David Ford submits private member's bill to reform Northern Ireland abortion law in case of fatal foetal abnormalities
Former Alliance leader David Ford has submitted a private member’s bill in a bid to reform the law around the termination of pregnancy in cases of fatal foetal abnormalities.
The South Antrim MLA tabled his Bill with the Assembly Speaker's Office on Wednesday.
If passed, it would enable women carrying a foetus with a fatal abnormality to access a termination legally in Northern Ireland.
It follows a previous attempt by Mr Ford to change the law while Justice Minister.
The row around abortion law in Northern Ireland was brought into focus two years ago through the case of Sarah Ewart.
The mum-to-be was 20 weeks' pregnant when a hospital scan failed to detect any sign of her baby's head. Afterwards, she and her husband were told the baby had anencephaly, meaning no skull had formed.
Despite the fatal abnormality, the law forced her to travel to England for an abortion.
In England, Scotland and Wales, the 1967 Abortion Act permits terminations up to 24 weeks of pregnancy on grounds that include risk to the physical wellbeing or mental health of the woman or existing children in the family.
Unlike in Northern Ireland, it also covers abnormalities that could lead to a child being seriously handicapped.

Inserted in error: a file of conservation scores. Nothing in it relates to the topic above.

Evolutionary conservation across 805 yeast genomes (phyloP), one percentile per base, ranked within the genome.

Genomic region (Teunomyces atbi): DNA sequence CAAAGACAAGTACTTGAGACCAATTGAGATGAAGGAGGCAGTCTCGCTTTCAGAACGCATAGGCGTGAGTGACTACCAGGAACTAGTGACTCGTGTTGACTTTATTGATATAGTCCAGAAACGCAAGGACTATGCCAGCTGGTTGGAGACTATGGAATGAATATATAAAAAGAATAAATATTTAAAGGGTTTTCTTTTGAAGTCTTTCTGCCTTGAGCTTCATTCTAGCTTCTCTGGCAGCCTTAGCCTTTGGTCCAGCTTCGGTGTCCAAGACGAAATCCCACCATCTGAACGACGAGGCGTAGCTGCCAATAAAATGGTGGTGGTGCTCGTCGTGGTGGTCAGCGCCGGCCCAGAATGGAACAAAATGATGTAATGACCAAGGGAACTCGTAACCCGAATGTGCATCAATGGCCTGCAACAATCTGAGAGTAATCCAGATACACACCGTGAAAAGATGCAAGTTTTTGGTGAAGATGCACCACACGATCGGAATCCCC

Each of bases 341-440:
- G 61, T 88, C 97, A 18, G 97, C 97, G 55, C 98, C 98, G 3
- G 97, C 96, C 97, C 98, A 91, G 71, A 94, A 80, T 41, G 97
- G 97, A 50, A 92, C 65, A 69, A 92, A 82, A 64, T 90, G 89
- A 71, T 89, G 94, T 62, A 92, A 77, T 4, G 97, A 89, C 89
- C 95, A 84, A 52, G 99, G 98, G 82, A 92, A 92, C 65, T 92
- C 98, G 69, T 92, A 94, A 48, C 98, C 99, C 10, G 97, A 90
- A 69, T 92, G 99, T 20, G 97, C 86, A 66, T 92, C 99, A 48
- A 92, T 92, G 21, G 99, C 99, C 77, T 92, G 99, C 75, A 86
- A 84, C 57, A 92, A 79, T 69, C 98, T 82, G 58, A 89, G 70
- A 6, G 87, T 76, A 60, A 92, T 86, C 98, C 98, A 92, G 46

Mr Ford said: “Three years ago, I made a promise to Sarah Ewart that I would try to change the law to allow women such as her who wished to have a termination in cases of FFA to do so in Northern Ireland,” he said.
“In my previous role as Justice Minister, I attempted to bring legislation to the Executive to allow just that. However, other parties blocked that move and failed to accept my recommendations, which left women in those circumstances with no option but to continue the pregnancy or make the traumatic journey across the Irish Sea to seek a termination.
“The working group on abortion which was established before May’s election has sent its report to the Health and Justice Ministers. While that is welcome, any guidelines coming from it will not change the law to achieve the reform needed to help women who are given the dreadful diagnosis that a longed-for child has no prospect of life. This is not about disability, it is solely concerned with situations where a foetus cannot survive.
“A wide-ranging consultation has already been carried out on this issue by the Department of Justice. We know the desire is there in Northern Ireland for change to the law. We need to help the women who wish to seek a termination in these circumstances and we need to help them now.”